Scrutiny of the proposal by the CAA's Safety and Airspace Regulation Group found that issues surrounding future expansion were not adequately justified and that the sponsors had provided ambiguous, reactive responses to the consultees. The consultation itself had been poor - more of an exercise in box-ticking.
The BGA recently employed a barrister to 'remind' the CAA of its responsibilities. Westminster has recognised the need for scrutiny of the CAA by forming the APPG [see below]. Lasham, with financial assistance from the BHPA, has launched an appeal for a judicial review of the Farnborough decision. It may be that the tide is turning.
It remains to be seen if LBA will try again; their professed need will not have gone away. The CAA's full response can be found on the CAA website.
Posted: 5 June 2019
The unique four-day flying event and three-day music festival runs from July 11th - 14th at Caerwys, North Wales. It's a weekend of fun with like-minded people, the UK's only trade show for foot-launched and single-seat-trike aviation and the year's biggest pilot social.
The site, with easy road links from anywhere in the UK, is close to the hills for free flyers and to the coast and the sea breeze for power pilots. It's a social event the whole pilot community and their families can enjoy.
Musical attractions include the UK's premier Bob Marley tribute act and the spectacular 11-piece Chicago Blues Brothers, and support acts cover a range of genres. There's a second stage for 'unplugged' acoustic performances, and open-mic sessions for pilots and their friends to reveal their talents and jam with others.
Non-flying activities include a para-jumble (bring your pre-loved kit), Jean Francois Chabaud discussing his 6,000-mile US paramotor adventure, a GASCo safety presentation and many other attractions.
Posted: 28 April 2019
Paramotor distance record at 1,132km!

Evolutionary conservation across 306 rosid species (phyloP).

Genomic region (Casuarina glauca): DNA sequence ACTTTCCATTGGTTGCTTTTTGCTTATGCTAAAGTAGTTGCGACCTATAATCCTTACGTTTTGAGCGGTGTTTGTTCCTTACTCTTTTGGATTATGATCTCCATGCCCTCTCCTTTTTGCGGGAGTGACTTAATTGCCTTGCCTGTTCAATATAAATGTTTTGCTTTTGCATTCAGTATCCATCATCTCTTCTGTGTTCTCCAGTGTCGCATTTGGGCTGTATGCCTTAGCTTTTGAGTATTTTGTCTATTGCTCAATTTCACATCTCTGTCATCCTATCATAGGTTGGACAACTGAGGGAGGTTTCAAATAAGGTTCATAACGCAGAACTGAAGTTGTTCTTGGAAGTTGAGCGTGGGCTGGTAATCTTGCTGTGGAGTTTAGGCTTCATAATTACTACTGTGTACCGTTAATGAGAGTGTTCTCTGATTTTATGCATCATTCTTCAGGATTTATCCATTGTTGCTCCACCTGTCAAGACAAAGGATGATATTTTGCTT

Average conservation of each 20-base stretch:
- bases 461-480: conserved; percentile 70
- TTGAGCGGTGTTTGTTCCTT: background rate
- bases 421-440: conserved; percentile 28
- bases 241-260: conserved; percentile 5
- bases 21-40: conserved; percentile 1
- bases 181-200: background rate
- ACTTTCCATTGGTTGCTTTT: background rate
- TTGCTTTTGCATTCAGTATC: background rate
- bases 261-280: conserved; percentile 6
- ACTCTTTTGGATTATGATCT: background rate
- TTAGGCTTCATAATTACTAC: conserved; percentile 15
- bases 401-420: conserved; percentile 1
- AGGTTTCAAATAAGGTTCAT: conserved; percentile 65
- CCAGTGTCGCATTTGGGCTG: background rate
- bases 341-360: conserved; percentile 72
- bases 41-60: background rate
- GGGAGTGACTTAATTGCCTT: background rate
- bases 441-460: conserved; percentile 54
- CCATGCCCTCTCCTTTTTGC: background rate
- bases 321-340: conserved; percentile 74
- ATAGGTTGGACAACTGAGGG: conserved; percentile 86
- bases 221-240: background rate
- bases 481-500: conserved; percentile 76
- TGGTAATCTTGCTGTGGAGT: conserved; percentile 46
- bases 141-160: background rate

Estonian paramotorist Lauri Kadakas flew 1,132.7km on March 9th to claim the straight-line-distance world record, eclipsing the 1,105km flown by Ramon Morillas in 2007.
Using a Zero Gravity HPR225 motor under a MacPara Paradox 27 wing, Lauri flew from Queensland's Charters Towers airport and followed the Barkly Highway - Australia's Route 66! - westward, to land in the bush in the middle of nowhere after 15 hours in the air.
Lauri took off carrying more than 70 litres of fuel including 55 litres in a bag-tank on his lap; the gravity feed to his smaller tank failed and he was only able to stay in the air by continually squeezing the primer bulb. His take-off had been at an all-up weight of 200kg! Most of the flight was accomplished at between 7,000 and 9,000ft. We salute Lauri on this tremendous feat of endurance!
Posted: 28 April 2019
Girard conquers the Andes
French paraglider pilot Antoine Girard recently returned from Chile having completed the first ever paraglider crossing of the central Andes. In doing so he became the first ever paraglider pilot to fly above the summit of Aconcagua, at 6,962m the highest peak in the Americas.
Antoine's 100+km flight from Argentina to Chile took three and a quarter hours and reached 7,200m. During his expedition he also claimed Rob Whittall's 25-year-old world height gain record and recorded Chile's biggest-ever FAI triangle at 129km. In 2016 Antoine soared to over 8,100m in the Karakoram and in 2107 was nominated National Geographic magazine's Adventurer of the Year.
Posted: 28 April 2019
The Last Glaciers
The Last Glaciers
A few years ago filmmaker Craig Leeson, and Malcolm Wood of LevelWings paragliders, released a film raising awareness about the problems single-use plastics cause to the environment.
Screened in more than 60 countries and translated many languages, it was supported by environmentalists including Sir David Attenborough. A Plastic Ocean helped change government, business and UN environmental policies and garnered many documentary awards.
The same team is now working to bring a similar awareness to climate change. Mounting evidence of global warming still brings heated debate among politicians and the public.
To represent visually the changes taking place, The Last Glaciers follows a group of paragliders and extreme speedwing pilots as they access previously-impossible filming opportunities to highlight climate change and reveal how mankind is affecting the future.
Glaciers melt and millions of people are at risk of natural disasters such as floods, droughts and landslides. Communities face uncertain futures as our changing climate impacts ecosystems, agriculture, water systems, infrastructure and human health. The film's message is a wake-up call - see the Last Glaciers Instagram page for further details.
If we don't address global warming now, we will not survive the changes that will occur on earth.
Posted: 5 April 2019
last updated: 5 October 2021
Visiting Overseas Hang Gliding & Paragliding Pilots please read this...